Sonic drilling provided new technological approach to installing Mebra drains

In 1983, the British Columbia Department of Highways had begun approach ramp construction for a major bridge across an arm of the Fraser River, near New Westminster, BC.

Geotechnical engineers involved in the planning and design decided that installation of vertical wick drains would speed up fill consolidation and thus economize on final construction costs. In cooperation with Nilos Canada Ltd., the Mebra drain supplier, MARL Technologies developed a new installation method. 

Mebra drain is a three inch wide corrugate material, sleeved with  fibre envelope of known permeability.  The material was supplied in rolls of 200 metres. (656 feet).

MARL designed and fabricated a 65 foot mast / drill rod which was threaded with the wick. The drill rod was inserted to the required depth by a sonic drill head attached to the boom of a large hydraulic back hoe. Installation of a 40 foot drain was accomplished in a matter of seconds.  

The sonic drill head vibrated the drill rod with a 150 hertz vibration that lessened the effective stresses in the soil near the tip and allowed for rapid insertion. The drill rod was withdrawn, leaving the Mebra drain in place and uncontaminated by a drilling fluid. 

Canada's first tension leg motion compensated geotechnical drill

In response to a need from a major oil firm, MARL Technologies designed and fabricated the first tension leg motion compensated geotechnical drill in Canada. 

Designated the DGD 2000 (deep geotechnical drill 2000 feet) the machine was very successful in Canada's Beaufort Sea. 

The petroleum explorers in the Beaufort had developed a sophisticated system of artificial islands and refloatable caissons from which to drill their exploratory and development wells/ Geotechnical investigation was required to determine subsea borrow areas of dredgible material and foundation conditions, at the specific exploratory drill sites. 

All activity had to be conducted during a very short open water season, usually defined as 90 days in length.  The DGD 2000 was designed for quick and efficient operation. The drill was mounted on a 45 foot highway trailer which facilitated ease of movement to and from the ocean for essential seasonal maintenance and repair.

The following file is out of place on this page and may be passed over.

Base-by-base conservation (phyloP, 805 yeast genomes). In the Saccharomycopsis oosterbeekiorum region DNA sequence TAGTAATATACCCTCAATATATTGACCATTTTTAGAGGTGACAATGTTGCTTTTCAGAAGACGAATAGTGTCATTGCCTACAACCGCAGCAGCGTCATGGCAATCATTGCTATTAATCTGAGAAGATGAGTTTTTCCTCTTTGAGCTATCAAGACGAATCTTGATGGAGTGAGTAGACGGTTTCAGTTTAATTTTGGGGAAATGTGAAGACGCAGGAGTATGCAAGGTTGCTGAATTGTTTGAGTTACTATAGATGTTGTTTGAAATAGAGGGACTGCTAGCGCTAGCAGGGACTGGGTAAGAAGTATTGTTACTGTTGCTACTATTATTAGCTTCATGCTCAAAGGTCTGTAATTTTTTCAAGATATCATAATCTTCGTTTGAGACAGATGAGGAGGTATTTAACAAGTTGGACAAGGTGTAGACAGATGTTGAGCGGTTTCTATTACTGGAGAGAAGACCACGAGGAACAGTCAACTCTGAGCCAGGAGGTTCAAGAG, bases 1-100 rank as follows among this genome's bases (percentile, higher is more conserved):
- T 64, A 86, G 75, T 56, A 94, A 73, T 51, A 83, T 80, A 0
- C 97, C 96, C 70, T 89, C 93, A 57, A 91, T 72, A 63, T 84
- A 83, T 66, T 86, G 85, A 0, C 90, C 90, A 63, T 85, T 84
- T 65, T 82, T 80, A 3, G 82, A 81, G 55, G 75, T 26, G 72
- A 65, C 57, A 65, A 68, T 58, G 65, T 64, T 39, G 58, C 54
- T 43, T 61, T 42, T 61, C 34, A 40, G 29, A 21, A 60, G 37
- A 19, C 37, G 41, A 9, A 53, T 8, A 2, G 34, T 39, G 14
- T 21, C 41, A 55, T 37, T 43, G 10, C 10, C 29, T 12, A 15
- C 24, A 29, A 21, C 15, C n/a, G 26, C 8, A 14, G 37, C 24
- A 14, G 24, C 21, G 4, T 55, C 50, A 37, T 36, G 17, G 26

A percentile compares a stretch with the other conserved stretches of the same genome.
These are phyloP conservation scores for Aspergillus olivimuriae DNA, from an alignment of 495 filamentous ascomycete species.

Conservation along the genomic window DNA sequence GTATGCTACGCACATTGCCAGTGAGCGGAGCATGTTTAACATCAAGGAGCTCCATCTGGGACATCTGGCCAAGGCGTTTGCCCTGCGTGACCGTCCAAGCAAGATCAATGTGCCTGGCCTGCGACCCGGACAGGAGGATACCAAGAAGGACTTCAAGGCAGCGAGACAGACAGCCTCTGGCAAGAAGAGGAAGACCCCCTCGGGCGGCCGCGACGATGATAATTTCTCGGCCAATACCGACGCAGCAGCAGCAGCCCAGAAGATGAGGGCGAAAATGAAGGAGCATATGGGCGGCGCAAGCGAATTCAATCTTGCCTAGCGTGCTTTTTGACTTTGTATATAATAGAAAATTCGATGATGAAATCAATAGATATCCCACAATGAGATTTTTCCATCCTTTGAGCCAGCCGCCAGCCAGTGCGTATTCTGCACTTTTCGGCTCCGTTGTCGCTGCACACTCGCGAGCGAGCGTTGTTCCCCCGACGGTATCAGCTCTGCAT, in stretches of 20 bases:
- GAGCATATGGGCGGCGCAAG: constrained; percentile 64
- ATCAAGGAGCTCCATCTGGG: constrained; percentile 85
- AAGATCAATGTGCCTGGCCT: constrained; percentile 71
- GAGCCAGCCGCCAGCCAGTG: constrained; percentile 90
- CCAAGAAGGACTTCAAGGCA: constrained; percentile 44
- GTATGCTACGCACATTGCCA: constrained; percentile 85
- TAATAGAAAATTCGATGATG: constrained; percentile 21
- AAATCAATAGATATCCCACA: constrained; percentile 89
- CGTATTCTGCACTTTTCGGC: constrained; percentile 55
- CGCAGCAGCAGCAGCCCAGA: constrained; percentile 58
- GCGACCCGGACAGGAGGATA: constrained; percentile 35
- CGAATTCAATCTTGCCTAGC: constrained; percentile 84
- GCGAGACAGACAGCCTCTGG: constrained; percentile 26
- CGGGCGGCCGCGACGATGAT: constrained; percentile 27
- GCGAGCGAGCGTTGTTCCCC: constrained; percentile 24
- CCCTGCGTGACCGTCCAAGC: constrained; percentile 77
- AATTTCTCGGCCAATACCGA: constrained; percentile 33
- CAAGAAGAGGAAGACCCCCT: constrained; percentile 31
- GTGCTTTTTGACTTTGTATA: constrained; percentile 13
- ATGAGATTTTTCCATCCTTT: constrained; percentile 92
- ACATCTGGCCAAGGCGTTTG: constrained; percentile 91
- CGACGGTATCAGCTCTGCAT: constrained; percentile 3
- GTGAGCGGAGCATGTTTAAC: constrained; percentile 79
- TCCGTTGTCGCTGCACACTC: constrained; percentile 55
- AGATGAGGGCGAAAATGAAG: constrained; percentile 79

The drill was equipped with CDP wireline core drill pipe which adapted very well to wire line operation of geotechnical tools. 

The flat dilatometer was used extensively to garner geotechnical parameters for island foundation design. The dilatometer readings were fed into an on-board ship computer, providing instant plotting of geotechnical parameters. 

Cathedral Mountain

The main line of Canadian Pacific Rail, just west of Field, BC, is subjected to periodic wash outs. The wash outs are caused by sub-glacial build up of melt water and subsequent debouching downslope to the tracks. 

Cathedral Mountain is a 10,000 foot peak topped by several small carapice type glaciers. Engineers suspected the sub-glacial periodic draining of meltwater from the 9, 500 foot level on the mountain was the cause of CP Rail's problem.

A MARL Technologies-designed heliportable drill was dispatched to the mountain glacier. The object of the drilling was to determine the ice thickness, the dpeth of water under the ice and the nature of the bus glacial soil conditions. 

The problems of mobilizing equipment and then having it operate at the 9000 foot elevation combined with the potential for exceedingly hazardous weather conditions provided a logistical challenge, but the MARL drill performed well. The project was completed within the allotted eight days and on budget.